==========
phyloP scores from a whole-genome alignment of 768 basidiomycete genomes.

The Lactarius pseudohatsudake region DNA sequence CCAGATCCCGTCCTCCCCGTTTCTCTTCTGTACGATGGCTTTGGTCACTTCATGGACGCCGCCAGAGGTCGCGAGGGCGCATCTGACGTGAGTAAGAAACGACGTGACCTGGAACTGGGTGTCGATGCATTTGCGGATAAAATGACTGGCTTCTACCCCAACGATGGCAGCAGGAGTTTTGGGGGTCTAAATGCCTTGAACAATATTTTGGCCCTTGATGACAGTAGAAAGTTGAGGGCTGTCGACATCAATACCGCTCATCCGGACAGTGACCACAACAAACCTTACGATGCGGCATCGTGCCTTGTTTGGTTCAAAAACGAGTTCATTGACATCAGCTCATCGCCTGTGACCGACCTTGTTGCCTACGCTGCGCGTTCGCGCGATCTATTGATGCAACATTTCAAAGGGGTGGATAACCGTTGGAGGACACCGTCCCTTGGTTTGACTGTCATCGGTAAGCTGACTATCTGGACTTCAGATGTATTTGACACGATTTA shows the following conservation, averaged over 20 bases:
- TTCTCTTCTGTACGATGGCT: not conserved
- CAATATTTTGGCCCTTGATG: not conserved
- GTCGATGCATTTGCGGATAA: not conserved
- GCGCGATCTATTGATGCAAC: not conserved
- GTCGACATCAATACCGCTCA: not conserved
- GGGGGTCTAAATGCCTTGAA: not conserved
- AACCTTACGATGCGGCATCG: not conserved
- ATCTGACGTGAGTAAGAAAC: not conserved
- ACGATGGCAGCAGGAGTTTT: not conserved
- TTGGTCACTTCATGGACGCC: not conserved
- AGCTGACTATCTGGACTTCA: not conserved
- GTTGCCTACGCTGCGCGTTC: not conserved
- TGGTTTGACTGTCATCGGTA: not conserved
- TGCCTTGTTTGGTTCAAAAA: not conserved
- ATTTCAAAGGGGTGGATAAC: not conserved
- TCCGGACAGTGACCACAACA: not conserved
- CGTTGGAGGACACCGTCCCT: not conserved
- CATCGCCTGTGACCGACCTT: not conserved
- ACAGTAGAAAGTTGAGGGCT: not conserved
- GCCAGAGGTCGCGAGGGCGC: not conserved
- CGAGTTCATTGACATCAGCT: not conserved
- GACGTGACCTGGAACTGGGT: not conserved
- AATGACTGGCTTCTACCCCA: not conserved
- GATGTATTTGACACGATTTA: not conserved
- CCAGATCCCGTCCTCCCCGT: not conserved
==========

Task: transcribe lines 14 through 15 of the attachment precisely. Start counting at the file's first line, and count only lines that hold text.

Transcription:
- GTTGCCTACGCTGCGCGTTC: not conserved
- TGGTTTGACTGTCATCGGTA: not conserved